Poems from “Blackbird”

Translated from Spanish by Lucian Mattison


Before opting, before whichever road, the current scrapes
the sound of rocks, light, leaf litter. The wind, neither northerly nor
southerly, clears life on an indefinite point, dry thistles
on clay. Man creates a city in his mind,
offers his exhaustion, the rainwater, electricity which
snakes through cables.
Later defeats the evidence, graduates from forgetfulness and what’s left
are the ruins where wheat encroaches, wild. The rat finds
refuge beneath those glumes, wakes, bites, they threaten him,
he dresses in dirt and the grass stretches as if it would want to see
the panorama and its origin.

Extensive real estate is created in offices dressed like
grass and underbrush. The lines point one way
(distinct from those of a child’s drawing) until they end up making
a house, a building or a sales department. The
office recreates that reality like a recurring dream
in the mind of a blackbird, it makes it break into a cold sweat, flutter
unnecessarily, before the alarm clock and the tie that
wrings his neck. The alarm clock returns to direct him to those
expanses; He doesn’t sing, but calculates a budget delimited by
the language of offices.

Is it possible to harbor a hope in time? Every
corner has been ransacked and what’s left are the stoplights which fall and
skip town. Or could it be that a slumped darkness is still
our blackbird trying to hum its trill? Tragic is the
tongue before those empty altars. A ditty remains that

C’est le vent qui decide
Si les feuilles seront
A terre avant les nids

(It’s the wind that decides
if the leaves shall fall
to ground before the nests).

The tenant will never say this is hunger, my legs
hurt, I have dirty hands. Neither, this place isn’t
for me, nor this is not my war. His miracle consists of cutting
a slice of cheese or multiplying the days of bread. Tea
with breakfast, crackers with dinner. For his birthday, a shirt
tailored to his slimness. He walks, asks for borrowed books,
beer with lime and salt, shoes stuck to his feet, he hobnobs
with the garbage man until he becomes real. To love is
an extra cost and not mutual.
The blackbird nests in his mind, they observe: there’s no myth, nor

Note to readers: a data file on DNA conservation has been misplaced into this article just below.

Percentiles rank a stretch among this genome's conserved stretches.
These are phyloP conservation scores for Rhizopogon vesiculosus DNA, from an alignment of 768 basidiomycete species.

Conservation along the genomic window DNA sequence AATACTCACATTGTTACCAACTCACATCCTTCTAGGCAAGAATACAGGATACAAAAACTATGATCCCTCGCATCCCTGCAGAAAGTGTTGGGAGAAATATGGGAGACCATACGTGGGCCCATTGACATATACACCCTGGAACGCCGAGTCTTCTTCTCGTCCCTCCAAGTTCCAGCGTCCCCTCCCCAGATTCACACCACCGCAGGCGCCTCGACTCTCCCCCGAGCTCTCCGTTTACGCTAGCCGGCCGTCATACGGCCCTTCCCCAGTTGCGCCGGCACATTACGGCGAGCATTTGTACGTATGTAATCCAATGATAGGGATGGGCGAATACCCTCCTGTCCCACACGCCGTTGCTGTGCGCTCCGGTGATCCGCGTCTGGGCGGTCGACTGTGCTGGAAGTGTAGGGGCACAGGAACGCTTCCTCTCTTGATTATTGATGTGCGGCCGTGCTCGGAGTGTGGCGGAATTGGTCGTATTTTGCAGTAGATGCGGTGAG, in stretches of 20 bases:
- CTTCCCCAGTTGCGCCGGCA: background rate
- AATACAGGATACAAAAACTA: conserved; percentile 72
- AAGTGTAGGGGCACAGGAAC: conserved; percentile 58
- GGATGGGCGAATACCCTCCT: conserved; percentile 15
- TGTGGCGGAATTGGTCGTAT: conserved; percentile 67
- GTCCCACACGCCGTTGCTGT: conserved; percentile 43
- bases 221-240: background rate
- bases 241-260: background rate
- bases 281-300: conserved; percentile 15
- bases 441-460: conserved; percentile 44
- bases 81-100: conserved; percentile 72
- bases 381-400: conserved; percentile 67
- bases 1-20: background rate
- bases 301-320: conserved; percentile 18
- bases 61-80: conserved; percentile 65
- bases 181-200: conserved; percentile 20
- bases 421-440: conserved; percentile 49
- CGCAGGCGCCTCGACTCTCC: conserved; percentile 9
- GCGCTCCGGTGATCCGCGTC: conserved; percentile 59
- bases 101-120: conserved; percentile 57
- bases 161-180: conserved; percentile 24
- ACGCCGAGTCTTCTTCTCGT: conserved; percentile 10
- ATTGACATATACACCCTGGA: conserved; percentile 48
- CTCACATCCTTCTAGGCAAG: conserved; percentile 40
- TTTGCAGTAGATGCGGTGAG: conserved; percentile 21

symbol, only street. The nest is complete.


The cops took my grandfather’s car
and returned it after six months
but nothing happened to him
My mother went to a protest after some days
an uncle rescued her from the crowd
but nothing happened to her
My dad was a third-class merchant pilot
he knew that they had dumped bodies in the sea
but nothing happened to him
A friend unearthed books from his house
trapped for almost twenty years in humidity
and nothing happened to them
We were lucky little Jeanne
and I thought differently
a drizzle like the one from that night at the bar
the Special Forces closing the high school
we sat with the kids in the plaza
they were hungry cold they had nowhere to go
we played charades guessing movies
little by little they came closer
a whale with crustaceans on its back
rhyming sounds in that density
how and where do they sleep I asked myself
why do they beach on deserted shores
and the girls who disappeared to prostitute themselves
and the other who was violated by her father
the girl beaten by her mother
the one who lived in a park by my house
or the punk who was born to live in and out of the hospital
those who never had a childhood being put to work
my best student committed suicide
she wrote poems grand plays
she finished before everyone
I never entered her world
the forty-four-hour workweek excuse doesn’t suffice
that afternoon Jeanne I broke down and cried thinking it could have been me
and if I want myself to remember her name I can’t
and if I want to be someone else I can’t
and if I wanted to be an exemplary man
I only remember that morning in Peñalolén
the blackbirds pecking at seeds
clouds of tear gas
plowing the city.


In the story of the lady in the moon, there is only one ending: to live out her nights as a captive, over and over, as if some necessary penance, as if a sorrow to see a woman paper-thin against the lesser light.

Natural History

contrary to popular belief
—florists included—
tulips are not native to Holland, but to Anatolia instead.